Negotiation involves strategically addressing an issue in a way that all parties find acceptable. In a negotiation, all parties try to influence and convince the others in accordance with their interests. At the international level, negotiation is a solution-seeking process based on power, and a specific dispute can either be completely resolved or may not be completely resolved by all parties' satisfaction.
As one of the most influential organizations, for the European Union to function, negotiations are crucial. The formation of the union has brought significant effects on the policy-making process. Unlike most of the exclusively state-dominated international organizations, legislation in the European Union is carried out as a political process where power is distributed among institutions. In this sense, there are some differences between EU negotiations and traditional international negotiations. The Member States must influence negotiation processes to be able to shape the formation and implementation of common policies. This 101 series is dedicated to discussing the negotiation process within European Union.
Negotiations within European Union 101 is divided into five chapters:
Negotiations within European Union: Discussion of IGC 2000
Negotiations within European Union 101: Discussion of IGC 2000
The main purpose of the Intergovernmental Conference 2000 was to facilitate the enlargement of the Union. There were four issues: the size of the Council, the weighing of votes, the scope of QMV, and enhanced cooperation. “The IGC 2000 negotiations witnessed a total of 370 official negotiating hours in 30 representatives’ meetings, ten ministerial meetings, and three European Councils” (Gray & Stubb, 2001, p. 5). While preparations started with Finnish Presidency, negotiations continued during the terms of the Portuguese and French Presidencies. Eventually, IGC 2000 gave rise to the Treaty of Nice. However, instead of evaluating the efficiency and content of the IGC 2000 or the Treaty of Nice, this article will analyze the negotiation process of the four issues in light of this 101 series.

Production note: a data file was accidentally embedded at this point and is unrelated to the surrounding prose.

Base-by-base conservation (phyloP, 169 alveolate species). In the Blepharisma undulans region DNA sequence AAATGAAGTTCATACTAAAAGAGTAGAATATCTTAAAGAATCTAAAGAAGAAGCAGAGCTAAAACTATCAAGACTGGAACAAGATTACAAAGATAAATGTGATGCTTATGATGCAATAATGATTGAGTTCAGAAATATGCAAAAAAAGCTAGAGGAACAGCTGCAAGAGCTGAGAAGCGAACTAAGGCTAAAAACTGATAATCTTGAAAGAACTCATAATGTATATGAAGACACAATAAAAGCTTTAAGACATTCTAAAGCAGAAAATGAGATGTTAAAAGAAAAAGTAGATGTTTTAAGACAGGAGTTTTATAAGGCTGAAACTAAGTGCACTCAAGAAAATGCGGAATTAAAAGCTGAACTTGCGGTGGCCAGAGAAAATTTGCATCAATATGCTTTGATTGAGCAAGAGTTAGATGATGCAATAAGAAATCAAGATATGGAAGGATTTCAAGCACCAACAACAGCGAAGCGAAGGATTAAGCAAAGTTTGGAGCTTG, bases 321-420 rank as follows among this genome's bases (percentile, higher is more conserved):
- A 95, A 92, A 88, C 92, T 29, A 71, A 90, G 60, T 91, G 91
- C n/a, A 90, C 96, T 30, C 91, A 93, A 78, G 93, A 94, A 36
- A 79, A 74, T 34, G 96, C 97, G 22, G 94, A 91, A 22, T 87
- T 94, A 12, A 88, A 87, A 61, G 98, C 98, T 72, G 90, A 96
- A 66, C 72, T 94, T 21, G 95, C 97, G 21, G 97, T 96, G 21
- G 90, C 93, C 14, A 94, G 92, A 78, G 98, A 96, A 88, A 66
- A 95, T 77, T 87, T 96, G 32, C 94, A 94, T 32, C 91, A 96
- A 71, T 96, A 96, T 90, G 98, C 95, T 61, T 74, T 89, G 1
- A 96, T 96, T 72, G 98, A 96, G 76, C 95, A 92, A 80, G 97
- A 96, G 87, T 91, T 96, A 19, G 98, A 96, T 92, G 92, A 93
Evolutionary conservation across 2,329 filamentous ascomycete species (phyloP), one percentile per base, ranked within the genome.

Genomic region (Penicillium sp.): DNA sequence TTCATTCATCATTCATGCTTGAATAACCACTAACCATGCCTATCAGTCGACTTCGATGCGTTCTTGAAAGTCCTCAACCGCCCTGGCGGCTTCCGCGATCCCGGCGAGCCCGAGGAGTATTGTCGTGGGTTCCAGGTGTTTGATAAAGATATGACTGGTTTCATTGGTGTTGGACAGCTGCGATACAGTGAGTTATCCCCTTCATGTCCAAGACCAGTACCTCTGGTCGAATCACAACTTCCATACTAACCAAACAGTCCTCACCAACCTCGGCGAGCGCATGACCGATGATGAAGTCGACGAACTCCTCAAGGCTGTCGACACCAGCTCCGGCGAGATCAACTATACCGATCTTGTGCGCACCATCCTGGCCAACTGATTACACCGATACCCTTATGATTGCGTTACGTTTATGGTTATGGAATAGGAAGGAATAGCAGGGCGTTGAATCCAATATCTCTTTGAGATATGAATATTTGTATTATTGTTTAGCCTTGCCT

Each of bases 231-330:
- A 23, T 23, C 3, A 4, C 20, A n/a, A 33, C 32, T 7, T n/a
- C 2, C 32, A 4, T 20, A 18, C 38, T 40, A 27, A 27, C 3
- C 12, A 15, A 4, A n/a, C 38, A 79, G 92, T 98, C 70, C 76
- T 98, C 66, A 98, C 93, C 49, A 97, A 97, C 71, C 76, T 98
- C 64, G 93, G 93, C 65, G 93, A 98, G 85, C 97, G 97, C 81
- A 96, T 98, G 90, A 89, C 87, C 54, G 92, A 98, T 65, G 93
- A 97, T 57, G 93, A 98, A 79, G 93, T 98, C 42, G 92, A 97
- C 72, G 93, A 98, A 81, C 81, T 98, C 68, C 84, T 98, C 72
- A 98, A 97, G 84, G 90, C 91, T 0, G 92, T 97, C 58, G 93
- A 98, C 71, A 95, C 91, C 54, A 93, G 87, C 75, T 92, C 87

The size of the Commission was put on the agenda of IGC 2000 during the Treaty of Amsterdam negotiations. Since the Member States knew that this issue is going to be revisited, the representatives were mostly aware of each other’s intentions, meaning that the negotiations were relatively transparent. However, it remained as a quite sensitive issue since the size of the Commission was closely related to the Member States’ capacity of having an effect within the Union. The size of the Commission was discussed mainly under the French Presidency, which was accused of exploiting its leading position to meet with French national interests. Until the Treaty of Nice, the largest Member States had the right to appoint two Commissioners. There were two options to adjust unequal representation: one Commissioner from each Member State or a smaller Commission on a rotating basis, meaning that some countries might not even have one Commissioner. The smaller Member States constituting the majority favored the first option. However, the French Presidency supported the second option, which was in favor of national interests and prepared the ground for the informal negotiations in Biarritz (Tallberg, 2004, p. 1014). At Biarritz, French Presidency convinced larger states for a smaller and rotational Commission by implying that this will compensate for their loss of one Commissioner. Negotiations turned into a competition between the larger and the smaller, therefore, quickly became more sensitive and entangled. Eventually, the Union agreed to assign one Commissioner per Member State by unanimity. In the end, all Member States were able to claim some success from the deal (Gray & Stubb, 2001, p. 15). As a result of an issue that has been going on for about 3 years, the negotiations on the size of the Commission started problematic, however, concluded with a moderate, reasonable outcome. This was because the sensitivity of the issue led to a turn from hard bargaining to problem-solving, which was discussed in the fourth article of this series.